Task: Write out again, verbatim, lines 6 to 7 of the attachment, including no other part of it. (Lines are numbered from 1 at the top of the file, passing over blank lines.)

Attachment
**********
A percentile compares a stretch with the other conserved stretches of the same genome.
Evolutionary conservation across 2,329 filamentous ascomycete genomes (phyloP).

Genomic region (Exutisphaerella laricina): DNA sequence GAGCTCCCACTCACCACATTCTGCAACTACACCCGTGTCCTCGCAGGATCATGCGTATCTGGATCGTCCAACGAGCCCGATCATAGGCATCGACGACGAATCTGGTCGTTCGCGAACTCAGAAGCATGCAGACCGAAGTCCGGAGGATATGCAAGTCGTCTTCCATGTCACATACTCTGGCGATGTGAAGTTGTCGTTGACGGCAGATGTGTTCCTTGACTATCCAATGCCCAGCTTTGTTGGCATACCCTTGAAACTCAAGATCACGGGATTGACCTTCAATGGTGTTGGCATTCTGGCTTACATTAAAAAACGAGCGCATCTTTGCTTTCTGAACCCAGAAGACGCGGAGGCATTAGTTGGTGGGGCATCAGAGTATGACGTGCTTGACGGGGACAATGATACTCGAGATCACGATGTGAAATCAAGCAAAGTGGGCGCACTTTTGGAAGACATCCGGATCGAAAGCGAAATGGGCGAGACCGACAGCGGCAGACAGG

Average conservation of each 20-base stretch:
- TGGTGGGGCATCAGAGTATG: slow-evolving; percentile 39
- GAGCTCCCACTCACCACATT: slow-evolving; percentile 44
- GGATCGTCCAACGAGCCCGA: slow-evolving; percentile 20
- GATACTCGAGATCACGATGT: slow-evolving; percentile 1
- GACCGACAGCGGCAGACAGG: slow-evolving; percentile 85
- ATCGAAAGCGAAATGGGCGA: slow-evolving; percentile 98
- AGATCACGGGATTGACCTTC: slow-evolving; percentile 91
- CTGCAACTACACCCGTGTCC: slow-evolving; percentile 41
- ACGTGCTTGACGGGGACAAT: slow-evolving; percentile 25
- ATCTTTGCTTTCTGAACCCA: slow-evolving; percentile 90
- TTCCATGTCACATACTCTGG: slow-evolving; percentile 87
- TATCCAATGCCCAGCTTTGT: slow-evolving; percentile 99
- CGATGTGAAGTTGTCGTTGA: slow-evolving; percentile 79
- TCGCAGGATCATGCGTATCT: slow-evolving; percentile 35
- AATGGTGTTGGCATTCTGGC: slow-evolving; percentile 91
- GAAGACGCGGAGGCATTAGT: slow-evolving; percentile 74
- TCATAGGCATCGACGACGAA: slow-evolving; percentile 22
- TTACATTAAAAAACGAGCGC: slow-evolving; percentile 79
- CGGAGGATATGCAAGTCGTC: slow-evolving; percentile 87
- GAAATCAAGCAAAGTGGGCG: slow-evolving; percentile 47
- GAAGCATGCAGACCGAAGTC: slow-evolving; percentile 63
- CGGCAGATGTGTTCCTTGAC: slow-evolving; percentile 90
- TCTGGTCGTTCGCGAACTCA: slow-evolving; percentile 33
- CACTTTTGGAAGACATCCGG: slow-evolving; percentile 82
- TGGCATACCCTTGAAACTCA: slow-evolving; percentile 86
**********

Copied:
- GAGCTCCCACTCACCACATT: slow-evolving; percentile 44
- GGATCGTCCAACGAGCCCGA: slow-evolving; percentile 20